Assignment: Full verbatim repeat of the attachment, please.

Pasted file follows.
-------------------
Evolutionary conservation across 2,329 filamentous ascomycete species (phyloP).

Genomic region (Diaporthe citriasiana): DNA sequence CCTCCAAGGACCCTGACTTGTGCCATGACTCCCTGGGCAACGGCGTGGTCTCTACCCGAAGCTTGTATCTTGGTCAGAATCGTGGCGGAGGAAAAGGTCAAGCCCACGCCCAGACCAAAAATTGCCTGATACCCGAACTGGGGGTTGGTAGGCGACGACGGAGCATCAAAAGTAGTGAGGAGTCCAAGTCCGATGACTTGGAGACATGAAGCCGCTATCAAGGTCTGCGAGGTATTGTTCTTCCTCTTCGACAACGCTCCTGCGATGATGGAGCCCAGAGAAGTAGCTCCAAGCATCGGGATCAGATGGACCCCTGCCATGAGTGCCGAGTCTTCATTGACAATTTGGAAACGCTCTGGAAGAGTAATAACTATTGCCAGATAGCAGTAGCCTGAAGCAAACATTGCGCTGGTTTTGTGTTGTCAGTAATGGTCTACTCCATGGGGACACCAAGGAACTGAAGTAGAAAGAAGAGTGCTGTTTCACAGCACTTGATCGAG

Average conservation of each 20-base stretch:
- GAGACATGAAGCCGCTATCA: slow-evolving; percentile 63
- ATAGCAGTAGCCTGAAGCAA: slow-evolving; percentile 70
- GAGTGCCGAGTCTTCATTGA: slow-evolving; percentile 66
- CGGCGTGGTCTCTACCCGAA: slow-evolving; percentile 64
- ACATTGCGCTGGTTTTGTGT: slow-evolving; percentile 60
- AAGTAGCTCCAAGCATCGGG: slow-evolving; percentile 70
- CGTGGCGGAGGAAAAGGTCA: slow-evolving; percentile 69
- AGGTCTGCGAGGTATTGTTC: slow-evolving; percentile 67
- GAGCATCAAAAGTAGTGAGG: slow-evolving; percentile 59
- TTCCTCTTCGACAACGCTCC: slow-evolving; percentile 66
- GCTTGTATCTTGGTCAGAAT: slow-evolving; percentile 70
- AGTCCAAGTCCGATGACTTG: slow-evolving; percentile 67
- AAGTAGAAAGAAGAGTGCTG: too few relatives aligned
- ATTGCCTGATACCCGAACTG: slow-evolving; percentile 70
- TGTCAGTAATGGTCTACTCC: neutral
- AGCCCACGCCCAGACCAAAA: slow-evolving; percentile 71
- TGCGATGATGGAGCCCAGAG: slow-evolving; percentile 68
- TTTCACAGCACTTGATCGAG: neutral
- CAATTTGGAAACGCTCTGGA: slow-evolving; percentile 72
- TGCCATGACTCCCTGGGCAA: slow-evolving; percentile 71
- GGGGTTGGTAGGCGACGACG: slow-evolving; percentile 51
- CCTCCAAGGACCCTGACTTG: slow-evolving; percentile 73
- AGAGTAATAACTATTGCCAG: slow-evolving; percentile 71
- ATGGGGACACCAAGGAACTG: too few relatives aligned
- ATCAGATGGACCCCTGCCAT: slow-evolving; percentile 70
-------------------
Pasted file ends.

Evolutionary conservation across 2,329 filamentous ascomycete species (phyloP).

Genomic region (Diaporthe citriasiana): DNA sequence CCTCCAAGGACCCTGACTTGTGCCATGACTCCCTGGGCAACGGCGTGGTCTCTACCCGAAGCTTGTATCTTGGTCAGAATCGTGGCGGAGGAAAAGGTCAAGCCCACGCCCAGACCAAAAATTGCCTGATACCCGAACTGGGGGTTGGTAGGCGACGACGGAGCATCAAAAGTAGTGAGGAGTCCAAGTCCGATGACTTGGAGACATGAAGCCGCTATCAAGGTCTGCGAGGTATTGTTCTTCCTCTTCGACAACGCTCCTGCGATGATGGAGCCCAGAGAAGTAGCTCCAAGCATCGGGATCAGATGGACCCCTGCCATGAGTGCCGAGTCTTCATTGACAATTTGGAAACGCTCTGGAAGAGTAATAACTATTGCCAGATAGCAGTAGCCTGAAGCAAACATTGCGCTGGTTTTGTGTTGTCAGTAATGGTCTACTCCATGGGGACACCAAGGAACTGAAGTAGAAAGAAGAGTGCTGTTTCACAGCACTTGATCGAG

Average conservation of each 20-base stretch:
- GAGACATGAAGCCGCTATCA: slow-evolving; percentile 63
- ATAGCAGTAGCCTGAAGCAA: slow-evolving; percentile 70
- GAGTGCCGAGTCTTCATTGA: slow-evolving; percentile 66
- CGGCGTGGTCTCTACCCGAA: slow-evolving; percentile 64
- ACATTGCGCTGGTTTTGTGT: slow-evolving; percentile 60
- AAGTAGCTCCAAGCATCGGG: slow-evolving; percentile 70
- CGTGGCGGAGGAAAAGGTCA: slow-evolving; percentile 69
- AGGTCTGCGAGGTATTGTTC: slow-evolving; percentile 67
- GAGCATCAAAAGTAGTGAGG: slow-evolving; percentile 59
- TTCCTCTTCGACAACGCTCC: slow-evolving; percentile 66
- GCTTGTATCTTGGTCAGAAT: slow-evolving; percentile 70
- AGTCCAAGTCCGATGACTTG: slow-evolving; percentile 67
- AAGTAGAAAGAAGAGTGCTG: too few relatives aligned
- ATTGCCTGATACCCGAACTG: slow-evolving; percentile 70
- TGTCAGTAATGGTCTACTCC: neutral
- AGCCCACGCCCAGACCAAAA: slow-evolving; percentile 71
- TGCGATGATGGAGCCCAGAG: slow-evolving; percentile 68
- TTTCACAGCACTTGATCGAG: neutral
- CAATTTGGAAACGCTCTGGA: slow-evolving; percentile 72
- TGCCATGACTCCCTGGGCAA: slow-evolving; percentile 71
- GGGGTTGGTAGGCGACGACG: slow-evolving; percentile 51
- CCTCCAAGGACCCTGACTTG: slow-evolving; percentile 73
- AGAGTAATAACTATTGCCAG: slow-evolving; percentile 71
- ATGGGGACACCAAGGAACTG: too few relatives aligned
- ATCAGATGGACCCCTGCCAT: slow-evolving; percentile 70